I’d rather wait for the real encyclopedia about HP, not a fake book written by someone trying to make a quick buck off the work of someone else.

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I would never ever buy a book by someone like SVA , who is happy to destroy fandom for no other reason than his ego is bigger than Australia.

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You are making a little mistake here. Although I am mainly on Steve´s side here I have to disagree with you.

I have a friend who wrote a story for children. And when she read it to a class in elementary school one of the grown ups told her it was like “Toy-story”. I know my friend has never watched Toy-story before, she didn´t even know it existed! It is coresponding but not influental for her story. Nevertheless should somebody now simply describe her characters (and use their names!) it would be plagiarism.

If Steve had changed the wording and the name of the characters it would not be plagiarism unless he told the same plot without alternations.

And the plot is Jo´s and those special characters with exactly those names attached to them contributing to exactly that story-line are hers.

If he would cite properly his copying would be too obvious. Anyway he had not only copied Jo´s work but also cited an online-lexicon without telling the source.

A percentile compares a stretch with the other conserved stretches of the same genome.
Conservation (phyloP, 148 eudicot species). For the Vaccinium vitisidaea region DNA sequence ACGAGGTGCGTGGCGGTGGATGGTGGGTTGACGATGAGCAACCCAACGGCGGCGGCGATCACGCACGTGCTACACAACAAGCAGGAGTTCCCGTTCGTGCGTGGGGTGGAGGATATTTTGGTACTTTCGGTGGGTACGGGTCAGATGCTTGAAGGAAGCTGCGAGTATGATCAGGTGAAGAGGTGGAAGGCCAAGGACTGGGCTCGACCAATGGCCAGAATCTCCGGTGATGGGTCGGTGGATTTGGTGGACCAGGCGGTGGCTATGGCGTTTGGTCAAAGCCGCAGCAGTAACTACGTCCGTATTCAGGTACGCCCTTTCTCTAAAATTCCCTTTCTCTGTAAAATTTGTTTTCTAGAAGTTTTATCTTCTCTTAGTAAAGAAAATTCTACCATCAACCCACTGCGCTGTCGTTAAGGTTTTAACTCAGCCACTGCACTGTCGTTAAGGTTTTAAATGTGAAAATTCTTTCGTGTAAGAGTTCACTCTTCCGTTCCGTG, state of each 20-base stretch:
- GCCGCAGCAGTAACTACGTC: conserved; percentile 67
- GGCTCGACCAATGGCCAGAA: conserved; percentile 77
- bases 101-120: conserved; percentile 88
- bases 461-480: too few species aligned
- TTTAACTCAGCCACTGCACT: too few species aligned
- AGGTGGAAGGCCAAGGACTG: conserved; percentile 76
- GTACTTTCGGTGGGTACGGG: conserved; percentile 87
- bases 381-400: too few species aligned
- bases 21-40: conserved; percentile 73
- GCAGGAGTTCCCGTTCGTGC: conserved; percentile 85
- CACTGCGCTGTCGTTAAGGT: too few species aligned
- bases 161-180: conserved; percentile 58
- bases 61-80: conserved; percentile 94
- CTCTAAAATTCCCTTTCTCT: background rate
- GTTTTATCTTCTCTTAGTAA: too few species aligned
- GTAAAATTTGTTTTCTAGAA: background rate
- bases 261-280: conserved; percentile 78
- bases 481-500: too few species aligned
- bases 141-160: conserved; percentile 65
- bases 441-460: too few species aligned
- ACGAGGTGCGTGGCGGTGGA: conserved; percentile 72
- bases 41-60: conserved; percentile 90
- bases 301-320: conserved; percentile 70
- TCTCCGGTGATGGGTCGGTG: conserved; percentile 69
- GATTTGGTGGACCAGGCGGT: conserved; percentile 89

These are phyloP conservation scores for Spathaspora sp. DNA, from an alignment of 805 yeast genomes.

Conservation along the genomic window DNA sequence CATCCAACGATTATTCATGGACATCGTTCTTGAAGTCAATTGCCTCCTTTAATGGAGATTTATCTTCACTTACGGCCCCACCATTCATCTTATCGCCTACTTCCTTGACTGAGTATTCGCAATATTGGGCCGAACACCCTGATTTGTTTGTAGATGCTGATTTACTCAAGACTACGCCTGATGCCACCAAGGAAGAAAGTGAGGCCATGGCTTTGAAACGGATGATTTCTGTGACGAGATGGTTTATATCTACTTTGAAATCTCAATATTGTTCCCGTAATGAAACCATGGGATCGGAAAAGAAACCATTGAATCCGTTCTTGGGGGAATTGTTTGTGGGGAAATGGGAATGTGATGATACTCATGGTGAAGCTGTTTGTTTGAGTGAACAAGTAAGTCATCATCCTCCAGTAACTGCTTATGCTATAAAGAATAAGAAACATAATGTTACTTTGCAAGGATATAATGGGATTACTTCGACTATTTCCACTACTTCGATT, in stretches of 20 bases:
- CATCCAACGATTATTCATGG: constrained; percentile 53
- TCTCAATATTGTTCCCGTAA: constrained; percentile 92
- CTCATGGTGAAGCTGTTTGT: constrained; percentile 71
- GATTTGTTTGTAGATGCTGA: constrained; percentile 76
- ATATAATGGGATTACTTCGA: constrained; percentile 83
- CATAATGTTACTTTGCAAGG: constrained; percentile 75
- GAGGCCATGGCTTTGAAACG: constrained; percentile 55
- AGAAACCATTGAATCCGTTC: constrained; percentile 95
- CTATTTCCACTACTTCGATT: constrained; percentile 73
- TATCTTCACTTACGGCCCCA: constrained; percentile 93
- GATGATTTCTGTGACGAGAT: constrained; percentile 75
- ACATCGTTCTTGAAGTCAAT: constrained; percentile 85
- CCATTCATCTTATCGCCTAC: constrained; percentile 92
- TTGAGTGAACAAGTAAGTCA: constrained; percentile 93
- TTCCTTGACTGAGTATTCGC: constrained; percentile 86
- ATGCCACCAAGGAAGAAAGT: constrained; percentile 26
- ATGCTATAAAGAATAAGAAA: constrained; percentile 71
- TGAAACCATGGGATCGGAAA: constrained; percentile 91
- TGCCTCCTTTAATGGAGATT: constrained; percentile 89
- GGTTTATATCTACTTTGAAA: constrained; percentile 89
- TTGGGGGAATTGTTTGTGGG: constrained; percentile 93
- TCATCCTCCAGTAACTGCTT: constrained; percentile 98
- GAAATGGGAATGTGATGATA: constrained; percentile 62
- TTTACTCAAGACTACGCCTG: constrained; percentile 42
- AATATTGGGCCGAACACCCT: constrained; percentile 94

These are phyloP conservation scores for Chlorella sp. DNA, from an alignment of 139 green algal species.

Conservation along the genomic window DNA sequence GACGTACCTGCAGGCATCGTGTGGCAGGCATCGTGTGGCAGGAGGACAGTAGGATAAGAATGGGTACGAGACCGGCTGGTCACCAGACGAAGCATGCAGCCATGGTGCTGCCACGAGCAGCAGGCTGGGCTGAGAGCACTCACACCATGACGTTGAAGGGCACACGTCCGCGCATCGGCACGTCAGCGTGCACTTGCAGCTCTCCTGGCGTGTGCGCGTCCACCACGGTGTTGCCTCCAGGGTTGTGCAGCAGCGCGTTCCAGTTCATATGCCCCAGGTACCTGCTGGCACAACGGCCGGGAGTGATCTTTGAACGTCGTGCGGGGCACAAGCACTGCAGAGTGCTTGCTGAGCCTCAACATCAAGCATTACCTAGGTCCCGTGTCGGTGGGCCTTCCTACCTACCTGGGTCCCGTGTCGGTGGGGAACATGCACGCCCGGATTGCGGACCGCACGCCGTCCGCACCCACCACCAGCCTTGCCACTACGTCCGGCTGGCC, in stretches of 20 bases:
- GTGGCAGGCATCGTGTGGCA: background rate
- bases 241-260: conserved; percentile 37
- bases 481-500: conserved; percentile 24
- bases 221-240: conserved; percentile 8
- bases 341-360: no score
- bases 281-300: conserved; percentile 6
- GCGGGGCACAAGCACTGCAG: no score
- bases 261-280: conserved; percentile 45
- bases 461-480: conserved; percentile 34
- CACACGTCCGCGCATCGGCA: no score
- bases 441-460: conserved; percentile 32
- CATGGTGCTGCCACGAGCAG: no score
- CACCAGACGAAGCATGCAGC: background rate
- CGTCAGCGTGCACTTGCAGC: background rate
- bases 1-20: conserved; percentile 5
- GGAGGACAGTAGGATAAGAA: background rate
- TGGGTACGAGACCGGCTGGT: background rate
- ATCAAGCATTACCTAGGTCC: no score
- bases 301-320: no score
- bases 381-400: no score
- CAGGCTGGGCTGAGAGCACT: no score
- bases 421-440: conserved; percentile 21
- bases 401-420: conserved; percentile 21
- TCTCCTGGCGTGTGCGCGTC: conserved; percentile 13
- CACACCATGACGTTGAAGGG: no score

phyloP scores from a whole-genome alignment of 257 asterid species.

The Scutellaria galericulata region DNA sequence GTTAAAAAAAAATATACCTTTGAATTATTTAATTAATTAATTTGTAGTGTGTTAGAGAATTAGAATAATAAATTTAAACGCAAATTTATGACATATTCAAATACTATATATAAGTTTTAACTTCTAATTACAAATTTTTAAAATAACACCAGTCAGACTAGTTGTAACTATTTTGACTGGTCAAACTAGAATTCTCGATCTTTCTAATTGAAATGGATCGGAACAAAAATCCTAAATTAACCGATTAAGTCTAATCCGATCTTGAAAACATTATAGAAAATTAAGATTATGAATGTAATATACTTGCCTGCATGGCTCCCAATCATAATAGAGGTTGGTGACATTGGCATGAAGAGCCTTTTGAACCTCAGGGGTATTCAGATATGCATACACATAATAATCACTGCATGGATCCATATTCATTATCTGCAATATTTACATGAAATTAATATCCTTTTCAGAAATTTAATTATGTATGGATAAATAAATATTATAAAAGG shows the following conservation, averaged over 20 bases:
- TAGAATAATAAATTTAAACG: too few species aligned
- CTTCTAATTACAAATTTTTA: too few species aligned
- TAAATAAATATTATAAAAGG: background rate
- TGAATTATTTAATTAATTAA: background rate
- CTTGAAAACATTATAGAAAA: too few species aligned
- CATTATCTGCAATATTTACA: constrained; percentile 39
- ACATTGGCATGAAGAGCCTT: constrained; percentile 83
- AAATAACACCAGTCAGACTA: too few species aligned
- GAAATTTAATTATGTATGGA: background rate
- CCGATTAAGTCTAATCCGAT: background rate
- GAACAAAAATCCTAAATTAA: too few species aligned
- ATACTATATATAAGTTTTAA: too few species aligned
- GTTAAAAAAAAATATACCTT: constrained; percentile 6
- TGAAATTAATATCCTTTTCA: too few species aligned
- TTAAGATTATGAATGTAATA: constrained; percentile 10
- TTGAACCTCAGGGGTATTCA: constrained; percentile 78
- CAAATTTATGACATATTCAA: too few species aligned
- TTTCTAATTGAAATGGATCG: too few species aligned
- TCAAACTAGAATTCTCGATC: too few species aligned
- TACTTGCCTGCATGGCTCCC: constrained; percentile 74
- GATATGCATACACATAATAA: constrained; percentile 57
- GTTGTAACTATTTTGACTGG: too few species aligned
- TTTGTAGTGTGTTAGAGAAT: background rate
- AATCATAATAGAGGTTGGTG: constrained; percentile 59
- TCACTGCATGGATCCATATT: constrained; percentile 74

Anyway we just learned in scientific writing that, if I don´t have the original source I have to cite the secondary source and marking it!!! So no matter if Jo is secondary source herself Steve is using her work .

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The major flaws with people like mme and kiamon, and whale song, is that all three of them do not understand that without jk rowlings creation, the lexicon can not exist. steve those not own copyright on the information in the lexicon that was taken from her copyrighted works. it is not legal for steve or RDR books to claim copyright ownership of passages of jk rowlings books written by jk rowling and owned by jk rowling.

it should be noted that it has been shown that 84% of the lexicon book infringes upon her copyright and intellectual property acording to the law as it is in its state, which is protective of author rights.

it has also been noted that fair use laws only allot to writers of commentary, paroody, a critisesem about 10% of copyrighted material for use in commentary, paroody, and critisesem in relation to original material created by the writer of said commentary, paroody, and critisesem. anything beyond that, and you are suposed to ask permission from the owner of the copyrighted material jk rowling! not SVA or RDR! to use more then what fair use allows.

mme, let me educate on the word fair, and the word use, and the combination or the two. Fair means something is allowible without being abusive or disallawabal. Use means how something is presented.

put the two words together, and Fair Use protects both the author of the privately owned copyrighted works I.E. jk rowling. and commentators seeking to use portions of said work to jumpstart new exploration of the text and provide opertunity for new insights.

mme, guess what, RDR Books and the harry potter lexicon print work does not come even close to qualifing in accordence with THE LAW on fair use.